Cloud Atlas Threat Group Adds Shape-Changing Attack Tools

The Cloud Atlas threat group has added shape-shifting attack tools to its arsenal in recent months as it conducts targeted phishing attacks on high-profile targets including industrial and government entities, researchers have said.

The software aims to steal system information, as well as passwords and all recently modified text, PDF, and Microsoft Excel and Word documents.

The group, also known as Inception, has been active for at least five years and continues to use the same modular backdoor tool that has been serving it since 2014, Kaspersky Lab said.

But earlier this year it began using two polymorphic tools aimed at bypassing users’ defences in order to execute a document-stealing VBS implant called PowerShower.

Kaspersky Lab

Anti-forensics tools

Previously the attackers dropped PowerShower directly onto targeted systems, but using the new polymorphic HTML application (HTA) and VBS implant makes the attacks more difficult to defend against.

That’s because both tools continually change their characteristics, allowing them to get around signature-based defence systems.

Cloud Atlas’ more recent attacks use targeted phishing emails that, in the case of a successful infection, first download the remote HTML app, which gathers information about the system.

The app then downloads VBShower, which attempts to erase evidence of the presence of malware in the system.  VBShower is also capable of downloading either PowerShower or Cloud Atlas’ other long-standing second-stage backdoor.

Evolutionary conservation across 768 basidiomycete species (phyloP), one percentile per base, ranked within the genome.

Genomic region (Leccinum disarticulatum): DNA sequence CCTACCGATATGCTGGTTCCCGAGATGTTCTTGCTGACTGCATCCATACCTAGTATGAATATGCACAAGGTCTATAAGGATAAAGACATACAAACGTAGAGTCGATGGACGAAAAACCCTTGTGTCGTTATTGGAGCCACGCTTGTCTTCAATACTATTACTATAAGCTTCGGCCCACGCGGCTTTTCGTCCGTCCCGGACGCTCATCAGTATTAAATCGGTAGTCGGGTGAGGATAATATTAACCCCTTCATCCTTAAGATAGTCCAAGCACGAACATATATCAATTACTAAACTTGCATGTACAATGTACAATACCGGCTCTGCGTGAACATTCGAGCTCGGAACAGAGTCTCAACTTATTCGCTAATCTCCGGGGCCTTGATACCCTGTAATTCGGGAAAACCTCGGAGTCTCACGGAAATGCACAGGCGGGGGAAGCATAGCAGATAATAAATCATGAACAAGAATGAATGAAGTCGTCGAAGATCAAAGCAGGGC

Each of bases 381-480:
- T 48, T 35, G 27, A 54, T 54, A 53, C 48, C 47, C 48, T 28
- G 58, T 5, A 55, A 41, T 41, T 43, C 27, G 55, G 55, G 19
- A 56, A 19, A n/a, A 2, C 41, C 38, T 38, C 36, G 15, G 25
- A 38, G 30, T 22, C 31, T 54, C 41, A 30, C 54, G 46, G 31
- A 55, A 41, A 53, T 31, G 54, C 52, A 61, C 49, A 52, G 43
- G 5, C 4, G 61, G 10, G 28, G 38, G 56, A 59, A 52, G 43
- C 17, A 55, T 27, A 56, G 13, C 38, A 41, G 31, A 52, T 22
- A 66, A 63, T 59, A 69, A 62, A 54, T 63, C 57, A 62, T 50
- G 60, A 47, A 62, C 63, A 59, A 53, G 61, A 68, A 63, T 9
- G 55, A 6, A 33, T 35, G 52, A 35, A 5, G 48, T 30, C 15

“During its recent campaigns, Cloud Atlas used a new ‘polymorphic’ infection chain relying no more on PowerShower directly after infection, but executing a polymorphic HTA hosted on a remote server, which is used to drop three different files on the local system,” Kaspersky said in its advisory.

‘Massive’ campaigns

The company said Cloud Atlas remains “very prolific” in Eastern Europe and Central Asia, with attacks caried out mainly in Russia, Central Asia and independent regions of Ukraine.

“The actor’s massive spear-phishing campaigns continue to use its simple but effective methods in order to compromise its targets,” the firm said.

More interestingly, this intrusion set hasn’t changed its modular backdoor, even five years after its discovery.”

Kaspersky said firms should defend against shape-changing tools by using security systems capable of fending off attacks regardless of the specific means used.

The company said staff should also be educated to recognise potentially harmful emails.

Matthew Broersma

Matt Broersma is a long standing tech freelance, who has worked for Ziff-Davis, ZDnet and other leading publications

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